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    I bought my 24 footer for 500.00 and fiberglassed it nd replaced some ribs and the keelsons.. They are flexible and tough the canvas takes a fair bit of abuse and they have enough "give" that they are pretty durable. That said they can start getting cracked and broken ribs and when enough damage has been done the structure can start failing as each part supports another. That said they take a lot of abuse in Nunavut as they aren't well cared for and they last a long time. The keelsons will wear down in gravel, and they need some maintenance. Lovely though. I'd buy another but maybe not for river use. They are realy great on big lakes or the ocean.

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    Thanks much North61.

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    I have seen very few if any of the big canoe's that will hold up to river running, bottoms can't take the beating from the rocks & gravel & MUD
    I think the Grumman 19 is the best for that but is a lot smaller than the HB type an only rated for 1100 LBS total SID

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    Personally, i go with the scott hudson bay. I had one a few years ago and stupidly sold it, Scott from canoe people in whitehorse has 4 new hudson bays on the way. He say mid to the end of may delivery, I'll grab one for sure. I think he said they are around $5600 delivered to whitehorse approx. I had the old HB in some fairly rough water and it handled it fairly well, and the HB seemed very durable, I think north 61 has had his for years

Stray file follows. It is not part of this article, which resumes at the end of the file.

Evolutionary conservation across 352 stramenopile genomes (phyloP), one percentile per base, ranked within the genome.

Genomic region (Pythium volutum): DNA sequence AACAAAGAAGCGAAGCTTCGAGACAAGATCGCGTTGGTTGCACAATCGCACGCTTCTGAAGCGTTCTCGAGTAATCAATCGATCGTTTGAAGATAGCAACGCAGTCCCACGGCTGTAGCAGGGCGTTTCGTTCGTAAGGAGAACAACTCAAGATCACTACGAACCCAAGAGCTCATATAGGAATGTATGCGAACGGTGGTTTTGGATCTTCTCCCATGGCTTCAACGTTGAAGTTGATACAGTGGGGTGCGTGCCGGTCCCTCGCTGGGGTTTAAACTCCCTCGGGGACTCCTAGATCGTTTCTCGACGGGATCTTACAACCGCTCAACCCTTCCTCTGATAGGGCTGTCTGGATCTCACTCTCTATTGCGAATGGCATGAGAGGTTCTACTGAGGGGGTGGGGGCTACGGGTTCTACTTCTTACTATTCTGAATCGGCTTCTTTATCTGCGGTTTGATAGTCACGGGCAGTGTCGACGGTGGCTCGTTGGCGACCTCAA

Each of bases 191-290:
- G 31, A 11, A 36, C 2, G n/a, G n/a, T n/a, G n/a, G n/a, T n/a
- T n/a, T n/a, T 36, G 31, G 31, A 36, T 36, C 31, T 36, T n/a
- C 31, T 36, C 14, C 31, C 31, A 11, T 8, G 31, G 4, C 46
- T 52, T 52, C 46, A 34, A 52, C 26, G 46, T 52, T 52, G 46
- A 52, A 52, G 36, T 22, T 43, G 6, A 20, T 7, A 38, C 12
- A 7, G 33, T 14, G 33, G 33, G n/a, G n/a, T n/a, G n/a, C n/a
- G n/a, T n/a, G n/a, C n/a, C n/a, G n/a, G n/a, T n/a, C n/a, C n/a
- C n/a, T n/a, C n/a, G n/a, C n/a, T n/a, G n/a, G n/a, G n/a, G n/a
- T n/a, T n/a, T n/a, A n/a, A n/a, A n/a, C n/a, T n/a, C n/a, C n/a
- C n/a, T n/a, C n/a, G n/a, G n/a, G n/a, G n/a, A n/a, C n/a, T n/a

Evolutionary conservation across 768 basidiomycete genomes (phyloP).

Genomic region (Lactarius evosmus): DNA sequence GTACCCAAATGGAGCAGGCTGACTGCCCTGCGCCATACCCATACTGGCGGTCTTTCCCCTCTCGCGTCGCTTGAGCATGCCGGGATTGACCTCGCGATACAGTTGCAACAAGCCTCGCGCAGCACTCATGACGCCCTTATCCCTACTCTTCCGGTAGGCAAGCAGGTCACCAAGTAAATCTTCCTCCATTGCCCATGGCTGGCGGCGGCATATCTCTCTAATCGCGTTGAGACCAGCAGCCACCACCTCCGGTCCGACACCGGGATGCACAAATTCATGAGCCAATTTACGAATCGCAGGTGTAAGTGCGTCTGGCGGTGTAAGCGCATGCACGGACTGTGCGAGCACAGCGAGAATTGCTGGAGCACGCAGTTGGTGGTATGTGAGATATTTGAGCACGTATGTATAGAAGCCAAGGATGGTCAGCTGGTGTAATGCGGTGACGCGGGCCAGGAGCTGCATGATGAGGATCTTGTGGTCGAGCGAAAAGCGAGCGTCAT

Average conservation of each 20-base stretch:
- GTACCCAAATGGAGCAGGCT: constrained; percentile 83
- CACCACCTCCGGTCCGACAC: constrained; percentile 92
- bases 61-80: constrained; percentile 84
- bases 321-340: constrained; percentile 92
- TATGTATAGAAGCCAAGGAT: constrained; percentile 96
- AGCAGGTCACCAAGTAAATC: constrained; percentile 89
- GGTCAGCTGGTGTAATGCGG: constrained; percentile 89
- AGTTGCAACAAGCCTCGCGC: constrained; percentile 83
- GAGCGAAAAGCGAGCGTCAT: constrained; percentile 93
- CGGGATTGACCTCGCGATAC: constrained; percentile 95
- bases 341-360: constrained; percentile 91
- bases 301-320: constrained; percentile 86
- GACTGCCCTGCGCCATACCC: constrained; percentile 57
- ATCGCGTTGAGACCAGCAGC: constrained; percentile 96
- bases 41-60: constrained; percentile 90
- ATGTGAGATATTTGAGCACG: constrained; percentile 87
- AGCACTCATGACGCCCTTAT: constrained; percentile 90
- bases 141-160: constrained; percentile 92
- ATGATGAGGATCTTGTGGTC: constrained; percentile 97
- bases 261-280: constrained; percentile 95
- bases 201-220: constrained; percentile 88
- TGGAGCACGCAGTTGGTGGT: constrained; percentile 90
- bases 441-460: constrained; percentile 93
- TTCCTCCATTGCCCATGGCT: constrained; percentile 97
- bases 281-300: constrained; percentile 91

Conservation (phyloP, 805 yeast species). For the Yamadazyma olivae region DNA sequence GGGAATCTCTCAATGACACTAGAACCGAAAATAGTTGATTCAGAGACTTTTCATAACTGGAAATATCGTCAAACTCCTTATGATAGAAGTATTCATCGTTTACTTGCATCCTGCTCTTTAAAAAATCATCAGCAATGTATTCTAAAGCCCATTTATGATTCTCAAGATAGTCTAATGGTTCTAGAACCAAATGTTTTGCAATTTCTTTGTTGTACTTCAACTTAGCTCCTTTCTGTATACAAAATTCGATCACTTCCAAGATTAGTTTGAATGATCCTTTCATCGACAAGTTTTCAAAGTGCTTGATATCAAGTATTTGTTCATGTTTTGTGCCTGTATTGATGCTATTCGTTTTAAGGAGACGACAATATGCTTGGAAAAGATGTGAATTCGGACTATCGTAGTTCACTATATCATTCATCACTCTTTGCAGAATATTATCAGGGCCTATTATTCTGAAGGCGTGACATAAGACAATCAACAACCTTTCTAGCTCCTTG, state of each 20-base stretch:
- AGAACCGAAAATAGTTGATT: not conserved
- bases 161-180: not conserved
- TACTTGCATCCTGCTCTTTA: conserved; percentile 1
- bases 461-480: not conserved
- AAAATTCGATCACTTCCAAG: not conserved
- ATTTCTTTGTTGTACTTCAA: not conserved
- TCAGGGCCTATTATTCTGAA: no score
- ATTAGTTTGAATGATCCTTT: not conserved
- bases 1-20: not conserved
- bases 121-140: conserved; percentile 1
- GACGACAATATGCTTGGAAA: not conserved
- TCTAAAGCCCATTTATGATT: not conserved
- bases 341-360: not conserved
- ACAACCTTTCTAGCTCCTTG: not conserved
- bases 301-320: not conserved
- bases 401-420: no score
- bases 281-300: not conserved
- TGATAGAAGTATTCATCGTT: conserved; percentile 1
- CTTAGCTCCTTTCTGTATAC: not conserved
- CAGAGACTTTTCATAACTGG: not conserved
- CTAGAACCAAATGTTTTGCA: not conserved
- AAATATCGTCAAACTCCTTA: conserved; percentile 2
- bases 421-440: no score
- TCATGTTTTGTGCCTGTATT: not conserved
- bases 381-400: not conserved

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    I have had my Hudson Bay since the summer of 2001 and it's still going strong. Just need to store it upside down and out of the direct sun and you are good to go. Need to repair the gelcoat on high wear drag spots on the keelson's every once in a while when running shallow gravel rivers.

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    I've a lot of respect for the Nor-West Canoes. They're actually tougher than most people realize. Don't quote me on this, but I believe they construct their canoes using a Dacron fabric, which is light years tougher than traditional canvas. Overwhelmingly, these are all you see along the small communities in the Hudson Bay region and abroad into the arctic regions of Canada. What's equally admirable, is how long this outfit has thrived, building traditional boats.

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    Dacron is tough stuff, but, you need a sun blocker on both sides. The sun will eat it up. Airplane fabric is Dacron (Ceconite)...you use a silver dope paint, (aluminum particles suspended in it), to block the UV... These are big water boats, not for shallow water....

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    Remember ... The US$ is high currently, so the exchange rate may be to our American advantage. I believe Scott's price for a Hudson Bay was quoted in Canadian$, not US$ which may make the price effectively lower for us 'mericans. Further, Scott was quoting FOB Whitehorse. They are cheaper in provinces closer to the lower 48.

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    Quote Originally Posted by grit View Post
    Personally, i go with the scott hudson bay. I had one a few years ago and stupidly sold it, Scott from canoe people in whitehorse has 4 new hudson bays on the way. He say mid to the end of may delivery, I'll grab one for sure. I think he said they are around $5600 delivered to whitehorse approx. I had the old HB in some fairly rough water and it handled it fairly well, and the HB seemed very durable, I think north 61 has had his for years
    good to hear. i may sold my old freighter 21 orange wood rebuild to get a new one.

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    Hi crow, I run a 30hp etec on mine and would not go smaller. the boat doesnt feel the weight of it at all and it just make it easier to push ur load up river with a 30 hp. I run it also in shallow rivers with a rock hopper and extra plastic keels on it and its a very strong boat , it can take a lot of abuse. They are very tuff. They made it with 20 oz canvas epoxy filled, not dacron. anyway, love mine, shes a beauty. you wont regret . pricey but quality has a price. my 2 cents.